By Avra Sullivan
“Being a member of the Chamber of Commerce means being a member of the community,” says Queen Anne’s County Chamber of Commerce president Linda Friday. Now in her 10th year as president, Mrs. Friday explains how the Chamber is such an integral part of life in Queen Anne’s County. The Chamber acts primarily as a resource for businesses of any size or tenure.
Linda explains that, while they are not financially supported or a part of the government, they have a strong relationship with local and state officials. County commissioners often approach the chamber to get ideas and opinions on issues that will affect the local community. In turn, chamber members have gone to Annapolis to speak on behalf of residents on topics such as the new emergency room facility.
The Chamber can assist business owners with issues related to permits, licensing, expansion and even provide help for businesses who may be struggling. The Chamber also is a networking epicenter. They hold a members event every month, either an after-hours mixer, a breakfast, or a themed event such as their Harvest Breakfast in November in which all of the food is provided by local farmers.
In April they hold a legislative wrap up where they invite local legislators to give an overview of what transpired during the General Assembly. The Chamber also holds several events geared towards connecting local businesses with the community they serve. The annual golf tournament is now in its 25th year. Linda says thanks to the dedicated members who help to produce this event, it has always been a great success.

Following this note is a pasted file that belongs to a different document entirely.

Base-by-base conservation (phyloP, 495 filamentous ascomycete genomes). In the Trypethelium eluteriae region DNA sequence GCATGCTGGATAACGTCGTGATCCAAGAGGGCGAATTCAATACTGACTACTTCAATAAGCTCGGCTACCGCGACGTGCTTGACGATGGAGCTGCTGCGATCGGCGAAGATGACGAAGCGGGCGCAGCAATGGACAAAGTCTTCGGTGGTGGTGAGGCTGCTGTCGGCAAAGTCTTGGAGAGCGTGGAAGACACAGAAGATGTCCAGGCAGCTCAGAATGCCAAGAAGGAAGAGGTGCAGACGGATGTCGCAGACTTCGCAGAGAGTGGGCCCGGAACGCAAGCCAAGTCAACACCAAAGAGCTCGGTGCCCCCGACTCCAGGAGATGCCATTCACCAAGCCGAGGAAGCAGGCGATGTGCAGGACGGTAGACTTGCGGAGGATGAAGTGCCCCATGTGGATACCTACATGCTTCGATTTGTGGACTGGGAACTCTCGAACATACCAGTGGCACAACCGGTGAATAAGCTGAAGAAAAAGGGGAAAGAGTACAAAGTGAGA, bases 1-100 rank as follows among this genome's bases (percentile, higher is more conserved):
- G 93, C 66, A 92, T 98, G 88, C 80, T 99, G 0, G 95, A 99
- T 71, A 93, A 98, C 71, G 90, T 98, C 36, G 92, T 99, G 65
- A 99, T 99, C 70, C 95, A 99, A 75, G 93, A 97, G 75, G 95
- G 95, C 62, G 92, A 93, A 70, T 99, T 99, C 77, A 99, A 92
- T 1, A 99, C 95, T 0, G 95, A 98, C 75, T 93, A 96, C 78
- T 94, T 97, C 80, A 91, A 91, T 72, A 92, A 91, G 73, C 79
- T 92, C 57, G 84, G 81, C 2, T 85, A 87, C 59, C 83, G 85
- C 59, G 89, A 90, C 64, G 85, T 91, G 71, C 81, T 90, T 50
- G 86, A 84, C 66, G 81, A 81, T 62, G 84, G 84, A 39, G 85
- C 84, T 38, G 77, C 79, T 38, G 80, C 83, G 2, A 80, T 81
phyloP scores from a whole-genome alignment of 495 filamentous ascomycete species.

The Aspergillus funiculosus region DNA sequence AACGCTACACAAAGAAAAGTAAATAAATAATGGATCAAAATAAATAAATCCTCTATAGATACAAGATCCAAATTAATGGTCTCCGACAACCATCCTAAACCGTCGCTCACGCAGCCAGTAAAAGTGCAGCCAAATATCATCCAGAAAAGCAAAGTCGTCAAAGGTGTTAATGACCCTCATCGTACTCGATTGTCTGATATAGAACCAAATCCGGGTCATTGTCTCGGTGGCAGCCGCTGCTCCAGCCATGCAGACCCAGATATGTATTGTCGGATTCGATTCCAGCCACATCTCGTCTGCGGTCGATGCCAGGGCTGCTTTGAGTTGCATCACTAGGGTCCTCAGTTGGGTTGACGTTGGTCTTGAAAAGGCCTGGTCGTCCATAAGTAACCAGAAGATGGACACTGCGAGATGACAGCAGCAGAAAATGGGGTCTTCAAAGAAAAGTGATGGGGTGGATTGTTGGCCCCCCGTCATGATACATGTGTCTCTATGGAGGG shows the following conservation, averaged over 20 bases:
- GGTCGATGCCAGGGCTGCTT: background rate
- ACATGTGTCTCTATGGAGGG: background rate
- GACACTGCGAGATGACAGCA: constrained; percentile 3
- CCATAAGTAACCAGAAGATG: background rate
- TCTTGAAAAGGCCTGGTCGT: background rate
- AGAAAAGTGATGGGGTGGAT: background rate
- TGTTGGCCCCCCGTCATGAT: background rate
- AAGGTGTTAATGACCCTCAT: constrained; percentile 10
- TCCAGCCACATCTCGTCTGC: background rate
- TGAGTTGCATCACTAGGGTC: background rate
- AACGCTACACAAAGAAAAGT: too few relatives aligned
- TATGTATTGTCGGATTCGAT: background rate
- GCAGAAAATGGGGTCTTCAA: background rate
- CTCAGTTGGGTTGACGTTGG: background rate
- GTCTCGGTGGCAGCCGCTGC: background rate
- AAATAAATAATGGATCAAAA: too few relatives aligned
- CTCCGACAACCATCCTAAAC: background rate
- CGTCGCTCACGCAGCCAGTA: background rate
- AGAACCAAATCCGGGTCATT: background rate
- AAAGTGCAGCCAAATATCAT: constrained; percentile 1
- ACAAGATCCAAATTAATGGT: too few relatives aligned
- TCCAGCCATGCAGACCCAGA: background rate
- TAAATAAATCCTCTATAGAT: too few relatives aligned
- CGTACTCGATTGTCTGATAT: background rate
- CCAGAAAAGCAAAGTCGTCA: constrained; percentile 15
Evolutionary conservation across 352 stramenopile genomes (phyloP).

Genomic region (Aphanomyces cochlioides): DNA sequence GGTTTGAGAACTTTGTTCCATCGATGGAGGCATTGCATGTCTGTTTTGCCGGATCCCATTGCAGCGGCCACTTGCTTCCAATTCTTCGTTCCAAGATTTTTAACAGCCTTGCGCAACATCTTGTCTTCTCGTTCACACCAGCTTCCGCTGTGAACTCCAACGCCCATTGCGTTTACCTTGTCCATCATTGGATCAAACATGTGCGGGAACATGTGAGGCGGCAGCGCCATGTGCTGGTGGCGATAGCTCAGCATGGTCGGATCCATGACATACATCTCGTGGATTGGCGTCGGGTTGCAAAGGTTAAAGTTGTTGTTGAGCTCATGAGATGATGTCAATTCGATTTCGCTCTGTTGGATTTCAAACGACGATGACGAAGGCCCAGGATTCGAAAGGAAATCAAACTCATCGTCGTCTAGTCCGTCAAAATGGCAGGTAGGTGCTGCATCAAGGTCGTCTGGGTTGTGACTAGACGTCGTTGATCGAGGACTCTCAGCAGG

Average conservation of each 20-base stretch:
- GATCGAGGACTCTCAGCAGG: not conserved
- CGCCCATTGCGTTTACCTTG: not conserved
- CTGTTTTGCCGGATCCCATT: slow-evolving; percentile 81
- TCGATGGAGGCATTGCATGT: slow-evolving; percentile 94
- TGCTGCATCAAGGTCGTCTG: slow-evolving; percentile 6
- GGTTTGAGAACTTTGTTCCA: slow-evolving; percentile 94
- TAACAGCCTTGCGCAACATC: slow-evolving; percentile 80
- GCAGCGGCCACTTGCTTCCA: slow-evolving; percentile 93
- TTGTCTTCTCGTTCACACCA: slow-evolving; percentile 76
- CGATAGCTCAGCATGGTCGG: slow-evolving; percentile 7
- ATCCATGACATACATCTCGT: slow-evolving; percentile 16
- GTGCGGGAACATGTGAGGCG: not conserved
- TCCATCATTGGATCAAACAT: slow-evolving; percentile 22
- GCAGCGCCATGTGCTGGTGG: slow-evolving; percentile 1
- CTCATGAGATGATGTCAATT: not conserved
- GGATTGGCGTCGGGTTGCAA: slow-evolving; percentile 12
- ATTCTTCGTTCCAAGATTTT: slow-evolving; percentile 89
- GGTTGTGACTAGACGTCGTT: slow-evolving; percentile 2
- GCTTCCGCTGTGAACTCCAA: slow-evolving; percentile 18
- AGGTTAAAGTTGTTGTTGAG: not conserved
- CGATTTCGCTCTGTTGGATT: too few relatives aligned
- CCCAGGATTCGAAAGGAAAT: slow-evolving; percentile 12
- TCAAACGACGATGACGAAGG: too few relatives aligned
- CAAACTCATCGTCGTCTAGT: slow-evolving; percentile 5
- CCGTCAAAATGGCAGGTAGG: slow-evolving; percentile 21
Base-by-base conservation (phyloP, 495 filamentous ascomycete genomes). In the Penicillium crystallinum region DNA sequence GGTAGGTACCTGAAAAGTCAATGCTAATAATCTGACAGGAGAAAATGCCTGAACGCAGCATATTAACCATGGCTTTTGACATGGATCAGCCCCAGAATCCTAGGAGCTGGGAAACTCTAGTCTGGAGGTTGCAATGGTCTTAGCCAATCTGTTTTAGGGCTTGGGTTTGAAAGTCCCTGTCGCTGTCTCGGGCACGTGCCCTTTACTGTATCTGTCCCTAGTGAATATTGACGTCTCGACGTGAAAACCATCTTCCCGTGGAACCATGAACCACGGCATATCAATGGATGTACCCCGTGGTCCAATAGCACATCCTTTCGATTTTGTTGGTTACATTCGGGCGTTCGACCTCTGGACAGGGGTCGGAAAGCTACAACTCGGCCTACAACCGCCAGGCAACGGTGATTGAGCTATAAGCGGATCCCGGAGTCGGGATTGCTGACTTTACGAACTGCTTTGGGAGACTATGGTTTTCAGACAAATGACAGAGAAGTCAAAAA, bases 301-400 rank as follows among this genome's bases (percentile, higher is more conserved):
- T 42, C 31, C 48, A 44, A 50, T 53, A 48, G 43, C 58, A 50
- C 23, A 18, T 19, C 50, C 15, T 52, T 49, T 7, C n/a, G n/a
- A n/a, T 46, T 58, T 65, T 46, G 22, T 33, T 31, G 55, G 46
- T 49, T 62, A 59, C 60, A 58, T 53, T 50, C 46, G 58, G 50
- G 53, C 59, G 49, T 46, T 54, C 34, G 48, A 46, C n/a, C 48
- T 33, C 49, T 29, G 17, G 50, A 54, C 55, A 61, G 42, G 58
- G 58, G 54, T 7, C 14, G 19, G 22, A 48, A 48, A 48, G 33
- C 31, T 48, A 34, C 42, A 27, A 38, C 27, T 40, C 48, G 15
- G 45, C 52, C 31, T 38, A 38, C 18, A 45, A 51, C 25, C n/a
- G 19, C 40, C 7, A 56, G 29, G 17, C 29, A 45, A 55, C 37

This October the Chamber will host the 2012 Business and Home Expo. This is a full day of celebrating businesses in Queen Anne’s County beginning with the Excellence in Business Awards and reception followed by the expo complete with food and wine catered by area restaurants. The expo is free to the public and tickets are available for the awards ceremony and banquet.
The Chamber also believes in giving back to the community and investing in future business leaders. Their VISION program gives young entrepreneurs a chance to network, learn, and grow their business. The group is focused on ages 18-40, but Linda says any age is welcome. This group recently became involved with the Adopt-A-Bear program, and last year adopted over 1,100 children in the Queen Anne’s County area. The group currently is collecting school supplies for a local elementary school, and last year was able to pack a large van with supplies for area school children.
Membership in the Chamber is open to any business, and the benefits are numerous. Large and chain businesses can join, and Linda encourages this as a way to connect and be a part of the community. “We can be as good as you want us to be,” says Linda. From referrals, e-blasts, member-to-member discounts and exposure at local events such as the Queen Anne’s County Fair, the chamber is an excellent way to get your business in front of potential customers. “Just to know we lend a hand to help a business and to be a support system for them is very rewarding,” says Linda.
The Chamber of Commerce is a bank of resources and help to businesses, but they cannot do it alone. Technically staffed by only two individuals, Linda and Financial Administrator Susan Sweitzer, she says they are looking for volunteers. Any help is appreciated, be it one hour or 10 hours. For more information on volunteer opportunities, upcoming events or joining the chamber, visit the Chamber website at www.qacchamber.com or call 410-643-8530.